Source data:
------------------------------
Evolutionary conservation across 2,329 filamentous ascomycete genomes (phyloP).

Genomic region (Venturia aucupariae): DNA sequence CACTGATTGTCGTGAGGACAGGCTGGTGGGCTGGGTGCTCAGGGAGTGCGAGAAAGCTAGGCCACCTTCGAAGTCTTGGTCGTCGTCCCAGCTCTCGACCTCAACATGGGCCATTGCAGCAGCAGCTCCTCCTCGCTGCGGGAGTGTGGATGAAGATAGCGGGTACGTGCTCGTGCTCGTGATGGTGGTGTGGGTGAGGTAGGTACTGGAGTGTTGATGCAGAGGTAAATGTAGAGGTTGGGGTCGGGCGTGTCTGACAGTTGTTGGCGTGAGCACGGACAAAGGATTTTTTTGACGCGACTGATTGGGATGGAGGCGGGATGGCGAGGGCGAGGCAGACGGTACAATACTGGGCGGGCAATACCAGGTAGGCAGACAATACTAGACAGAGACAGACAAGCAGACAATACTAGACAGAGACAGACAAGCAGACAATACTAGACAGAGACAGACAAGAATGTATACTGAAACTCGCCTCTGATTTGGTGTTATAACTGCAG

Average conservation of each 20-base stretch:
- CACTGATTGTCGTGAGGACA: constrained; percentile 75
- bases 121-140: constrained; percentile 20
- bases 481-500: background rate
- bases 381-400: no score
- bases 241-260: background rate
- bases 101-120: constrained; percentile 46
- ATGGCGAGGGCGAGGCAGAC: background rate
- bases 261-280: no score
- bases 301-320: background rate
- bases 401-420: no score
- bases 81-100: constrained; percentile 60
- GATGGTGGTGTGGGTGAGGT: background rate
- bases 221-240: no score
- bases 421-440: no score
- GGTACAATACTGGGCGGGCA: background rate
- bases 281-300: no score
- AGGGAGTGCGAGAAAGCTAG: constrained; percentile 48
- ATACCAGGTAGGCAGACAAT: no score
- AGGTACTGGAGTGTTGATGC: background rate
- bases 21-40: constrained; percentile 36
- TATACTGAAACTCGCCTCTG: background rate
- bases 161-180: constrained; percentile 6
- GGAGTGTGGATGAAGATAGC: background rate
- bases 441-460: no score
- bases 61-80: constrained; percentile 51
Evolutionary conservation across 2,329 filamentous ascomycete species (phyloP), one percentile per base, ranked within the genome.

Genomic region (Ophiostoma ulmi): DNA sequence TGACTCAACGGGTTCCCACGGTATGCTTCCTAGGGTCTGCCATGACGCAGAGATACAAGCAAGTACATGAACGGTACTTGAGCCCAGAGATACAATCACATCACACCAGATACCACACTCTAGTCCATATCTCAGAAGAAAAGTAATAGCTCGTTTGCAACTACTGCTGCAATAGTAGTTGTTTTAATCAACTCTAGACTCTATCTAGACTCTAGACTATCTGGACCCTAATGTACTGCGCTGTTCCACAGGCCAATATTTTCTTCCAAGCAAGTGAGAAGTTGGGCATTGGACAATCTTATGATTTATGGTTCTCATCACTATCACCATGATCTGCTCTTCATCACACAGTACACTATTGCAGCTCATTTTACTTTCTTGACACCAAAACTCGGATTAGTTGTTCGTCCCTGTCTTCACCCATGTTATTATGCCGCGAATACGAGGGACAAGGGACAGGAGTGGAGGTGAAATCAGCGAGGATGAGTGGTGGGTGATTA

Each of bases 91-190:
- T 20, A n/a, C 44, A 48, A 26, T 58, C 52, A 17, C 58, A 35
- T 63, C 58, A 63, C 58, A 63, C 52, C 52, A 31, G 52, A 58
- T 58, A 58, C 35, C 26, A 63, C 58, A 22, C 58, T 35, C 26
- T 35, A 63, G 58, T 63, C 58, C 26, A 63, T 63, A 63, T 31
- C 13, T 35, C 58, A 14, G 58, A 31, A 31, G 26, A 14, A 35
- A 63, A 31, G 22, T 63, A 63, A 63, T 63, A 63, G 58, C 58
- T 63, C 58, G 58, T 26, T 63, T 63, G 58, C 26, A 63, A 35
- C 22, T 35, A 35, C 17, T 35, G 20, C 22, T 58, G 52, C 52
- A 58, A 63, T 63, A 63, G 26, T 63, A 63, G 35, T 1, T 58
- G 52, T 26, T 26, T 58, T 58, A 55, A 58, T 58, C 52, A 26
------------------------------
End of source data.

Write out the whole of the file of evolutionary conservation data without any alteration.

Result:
Evolutionary conservation across 2,329 filamentous ascomycete genomes (phyloP).

Genomic region (Venturia aucupariae): DNA sequence CACTGATTGTCGTGAGGACAGGCTGGTGGGCTGGGTGCTCAGGGAGTGCGAGAAAGCTAGGCCACCTTCGAAGTCTTGGTCGTCGTCCCAGCTCTCGACCTCAACATGGGCCATTGCAGCAGCAGCTCCTCCTCGCTGCGGGAGTGTGGATGAAGATAGCGGGTACGTGCTCGTGCTCGTGATGGTGGTGTGGGTGAGGTAGGTACTGGAGTGTTGATGCAGAGGTAAATGTAGAGGTTGGGGTCGGGCGTGTCTGACAGTTGTTGGCGTGAGCACGGACAAAGGATTTTTTTGACGCGACTGATTGGGATGGAGGCGGGATGGCGAGGGCGAGGCAGACGGTACAATACTGGGCGGGCAATACCAGGTAGGCAGACAATACTAGACAGAGACAGACAAGCAGACAATACTAGACAGAGACAGACAAGCAGACAATACTAGACAGAGACAGACAAGAATGTATACTGAAACTCGCCTCTGATTTGGTGTTATAACTGCAG

Average conservation of each 20-base stretch:
- CACTGATTGTCGTGAGGACA: constrained; percentile 75
- bases 121-140: constrained; percentile 20
- bases 481-500: background rate
- bases 381-400: no score
- bases 241-260: background rate
- bases 101-120: constrained; percentile 46
- ATGGCGAGGGCGAGGCAGAC: background rate
- bases 261-280: no score
- bases 301-320: background rate
- bases 401-420: no score
- bases 81-100: constrained; percentile 60
- GATGGTGGTGTGGGTGAGGT: background rate
- bases 221-240: no score
- bases 421-440: no score
- GGTACAATACTGGGCGGGCA: background rate
- bases 281-300: no score
- AGGGAGTGCGAGAAAGCTAG: constrained; percentile 48
- ATACCAGGTAGGCAGACAAT: no score
- AGGTACTGGAGTGTTGATGC: background rate
- bases 21-40: constrained; percentile 36
- TATACTGAAACTCGCCTCTG: background rate
- bases 161-180: constrained; percentile 6
- GGAGTGTGGATGAAGATAGC: background rate
- bases 441-460: no score
- bases 61-80: constrained; percentile 51
Evolutionary conservation across 2,329 filamentous ascomycete species (phyloP), one percentile per base, ranked within the genome.

Genomic region (Ophiostoma ulmi): DNA sequence TGACTCAACGGGTTCCCACGGTATGCTTCCTAGGGTCTGCCATGACGCAGAGATACAAGCAAGTACATGAACGGTACTTGAGCCCAGAGATACAATCACATCACACCAGATACCACACTCTAGTCCATATCTCAGAAGAAAAGTAATAGCTCGTTTGCAACTACTGCTGCAATAGTAGTTGTTTTAATCAACTCTAGACTCTATCTAGACTCTAGACTATCTGGACCCTAATGTACTGCGCTGTTCCACAGGCCAATATTTTCTTCCAAGCAAGTGAGAAGTTGGGCATTGGACAATCTTATGATTTATGGTTCTCATCACTATCACCATGATCTGCTCTTCATCACACAGTACACTATTGCAGCTCATTTTACTTTCTTGACACCAAAACTCGGATTAGTTGTTCGTCCCTGTCTTCACCCATGTTATTATGCCGCGAATACGAGGGACAAGGGACAGGAGTGGAGGTGAAATCAGCGAGGATGAGTGGTGGGTGATTA

Each of bases 91-190:
- T 20, A n/a, C 44, A 48, A 26, T 58, C 52, A 17, C 58, A 35
- T 63, C 58, A 63, C 58, A 63, C 52, C 52, A 31, G 52, A 58
- T 58, A 58, C 35, C 26, A 63, C 58, A 22, C 58, T 35, C 26
- T 35, A 63, G 58, T 63, C 58, C 26, A 63, T 63, A 63, T 31
- C 13, T 35, C 58, A 14, G 58, A 31, A 31, G 26, A 14, A 35
- A 63, A 31, G 22, T 63, A 63, A 63, T 63, A 63, G 58, C 58
- T 63, C 58, G 58, T 26, T 63, T 63, G 58, C 26, A 63, A 35
- C 22, T 35, A 35, C 17, T 35, G 20, C 22, T 58, G 52, C 52
- A 58, A 63, T 63, A 63, G 26, T 63, A 63, G 35, T 1, T 58
- G 52, T 26, T 26, T 58, T 58, A 55, A 58, T 58, C 52, A 26